All campuses of the University of Newcastle (UoN), Australia, are now smoke free.

I love working in a smoke free environment and don’t miss the days when smoking was much more common. When I was much younger, I had to put up with smoking at meetings, at concerts, on public transport, in restaurants and even in my guitar lessons. Dire warnings of the consequences of banning smoking in restaurants, public places and so on have proven to be unfounded.

At the same time I wonder about the implications for community engagement of the Uni becoming a smoke free campus.

I’m proud of the commitment my University has made to equity of access to higher education. The commitment is backed up by action and UoN has a history of supporting students from a range of backgrounds to succeed at university. We are the largest provider of enabling programs in Australia [which provide alternative pathways to university entry] and 27% of our students come from low socio-economic backgrounds (compared to a sector average of 16%). Continue reading

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The relationship between community engagement and community development

The relationship between community engagement and community development

Community engagement is at the heart of community development.

In her useful discussion of community development, Jessica Smart (2017) discusses the difference between community-based work “which involves the community”, and community development, “which is led by the community” (para. 5, emphasis added).  She suggests that community-based work is characterised by:

  • Decision-making power rests with the agency
  • The problem or issue is defined by the agency
  • There are defined timelines
  • Outcomes are pre-specified, often changes in specific behaviours or knowledge levels (Jessica Smart, 2017).

Community development in characterised:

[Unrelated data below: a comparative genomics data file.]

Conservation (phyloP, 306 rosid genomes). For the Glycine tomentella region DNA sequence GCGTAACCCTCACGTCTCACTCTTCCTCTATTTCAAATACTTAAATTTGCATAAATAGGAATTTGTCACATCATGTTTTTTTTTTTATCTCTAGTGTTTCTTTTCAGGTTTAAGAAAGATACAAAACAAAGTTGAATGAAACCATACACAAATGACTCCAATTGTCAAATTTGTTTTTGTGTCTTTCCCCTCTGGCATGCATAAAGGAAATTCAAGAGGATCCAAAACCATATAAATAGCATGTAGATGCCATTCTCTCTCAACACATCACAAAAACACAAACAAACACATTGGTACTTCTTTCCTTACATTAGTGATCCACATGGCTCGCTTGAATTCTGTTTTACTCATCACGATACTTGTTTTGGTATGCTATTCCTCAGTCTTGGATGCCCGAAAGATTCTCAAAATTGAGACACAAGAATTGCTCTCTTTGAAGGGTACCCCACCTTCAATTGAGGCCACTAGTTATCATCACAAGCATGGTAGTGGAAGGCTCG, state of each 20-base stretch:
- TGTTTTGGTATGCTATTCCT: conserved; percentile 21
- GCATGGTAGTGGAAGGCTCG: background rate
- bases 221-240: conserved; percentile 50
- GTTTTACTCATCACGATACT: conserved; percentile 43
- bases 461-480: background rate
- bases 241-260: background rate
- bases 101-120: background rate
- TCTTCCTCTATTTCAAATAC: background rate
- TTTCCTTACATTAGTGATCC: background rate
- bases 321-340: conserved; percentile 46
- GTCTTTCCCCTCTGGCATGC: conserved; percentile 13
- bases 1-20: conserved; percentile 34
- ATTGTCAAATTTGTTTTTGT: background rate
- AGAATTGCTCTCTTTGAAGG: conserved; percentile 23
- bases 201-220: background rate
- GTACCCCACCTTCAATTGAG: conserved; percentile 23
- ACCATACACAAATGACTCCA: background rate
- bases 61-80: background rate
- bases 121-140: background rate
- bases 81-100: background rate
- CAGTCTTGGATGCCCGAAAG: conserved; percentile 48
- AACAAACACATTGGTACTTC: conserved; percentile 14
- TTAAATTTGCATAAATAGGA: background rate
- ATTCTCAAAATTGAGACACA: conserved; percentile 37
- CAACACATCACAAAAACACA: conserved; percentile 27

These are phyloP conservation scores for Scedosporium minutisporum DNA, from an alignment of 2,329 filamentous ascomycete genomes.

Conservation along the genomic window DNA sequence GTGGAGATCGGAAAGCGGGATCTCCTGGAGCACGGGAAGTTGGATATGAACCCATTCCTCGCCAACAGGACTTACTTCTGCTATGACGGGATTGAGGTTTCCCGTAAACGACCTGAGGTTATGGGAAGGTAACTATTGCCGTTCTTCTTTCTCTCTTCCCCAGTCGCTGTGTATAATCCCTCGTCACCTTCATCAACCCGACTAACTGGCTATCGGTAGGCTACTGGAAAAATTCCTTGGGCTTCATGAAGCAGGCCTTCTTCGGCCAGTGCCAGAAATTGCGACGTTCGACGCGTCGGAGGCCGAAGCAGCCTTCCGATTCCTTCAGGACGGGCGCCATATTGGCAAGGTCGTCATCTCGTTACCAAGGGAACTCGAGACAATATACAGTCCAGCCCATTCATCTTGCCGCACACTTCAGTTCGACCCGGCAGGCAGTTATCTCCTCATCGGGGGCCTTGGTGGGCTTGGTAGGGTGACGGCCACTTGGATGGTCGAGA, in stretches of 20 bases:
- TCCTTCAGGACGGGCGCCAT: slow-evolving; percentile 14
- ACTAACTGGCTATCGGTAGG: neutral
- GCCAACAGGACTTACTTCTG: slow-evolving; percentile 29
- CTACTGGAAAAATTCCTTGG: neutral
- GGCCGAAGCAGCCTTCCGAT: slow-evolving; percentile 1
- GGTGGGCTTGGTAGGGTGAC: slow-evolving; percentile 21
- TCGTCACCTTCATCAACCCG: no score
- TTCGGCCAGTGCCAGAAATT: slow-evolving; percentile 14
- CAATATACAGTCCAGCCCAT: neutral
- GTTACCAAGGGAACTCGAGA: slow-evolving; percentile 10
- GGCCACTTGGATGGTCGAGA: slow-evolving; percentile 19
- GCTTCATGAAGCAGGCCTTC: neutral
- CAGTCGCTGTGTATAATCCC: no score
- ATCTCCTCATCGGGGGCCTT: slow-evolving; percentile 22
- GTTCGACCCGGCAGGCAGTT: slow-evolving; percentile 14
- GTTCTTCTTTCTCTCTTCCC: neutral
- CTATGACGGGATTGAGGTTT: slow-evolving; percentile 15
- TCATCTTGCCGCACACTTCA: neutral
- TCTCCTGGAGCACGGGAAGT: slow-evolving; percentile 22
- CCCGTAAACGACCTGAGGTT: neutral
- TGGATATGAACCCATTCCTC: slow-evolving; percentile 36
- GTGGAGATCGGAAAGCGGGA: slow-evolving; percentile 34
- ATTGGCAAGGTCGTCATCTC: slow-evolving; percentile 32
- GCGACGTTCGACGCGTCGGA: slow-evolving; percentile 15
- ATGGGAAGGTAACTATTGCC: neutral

• Power relations between agency and community members are constantly negotiated
  • The problem or issue is first named by the community, then defined in a way that advances the shared interests of the community and the agency
  • Work is longer term in duration
  • The desired outcome is an increase in the community members’ capacities
  • The desired long-term outcomes usually include change at the neighbourhood or community level (Jessica Smart, 2017).

Continue reading

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Password protected post

You may have noticed that I just published a password protected post. I had hoped that subscribers would not be notified, but you were!

It includes a couple of resources for Alternative to Violence Project facilitators that will not be of wide interest and I’m not quite ready to make the post public. As a subscriber, if you really want to see it you are quite welcome to by using the password Transforming.


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Creating an online course on engaging families and communities

(Photo: geralt)

From 2018, an undergraduate online elective I teach on community engagement at the University of Newcastle will be one of a growing number of courses (or subjects) the Family Action Centre is offering in family studies at both an undergraduate and a postgraduate level. This means that the course will have a greater emphasis on engaging families as well as communities.

Twelve months ago I restructured the course (HLSC2241 Engaging communities), which I’ve been teaching since 2008, so that it had a greater focus on how community engagement is used in practice.

Prior to last year’s restructure, it had five modules:

  1. Introduction to community engagement
  2. Building on community strengths
  3. Strategies for community engagement
  4. Case studies of community engagement
  5. Summing up

The new structure was largely built on three broad areas where community engagement is used:

  1. Introduction to community engagement
  2. Community engagement in community development
  3. Community engagement in service delivery
  4. Community engagement in planning and decision-making
  5. Summing up

At first I thought it wouldn’t be too big a change to incorporate engaging families, but the more I think about it, the bigger it seems.

When the focus was mainly on community engagement, the emphasis was largely on how to involve people in community development, service delivery or planning and decision making after the initial engagement. With the increased focus on engaging families, particularly marginalised families, I think we need to explore the initial engagement of families (getting them through the door, or letting service through their door) much more. Continue reading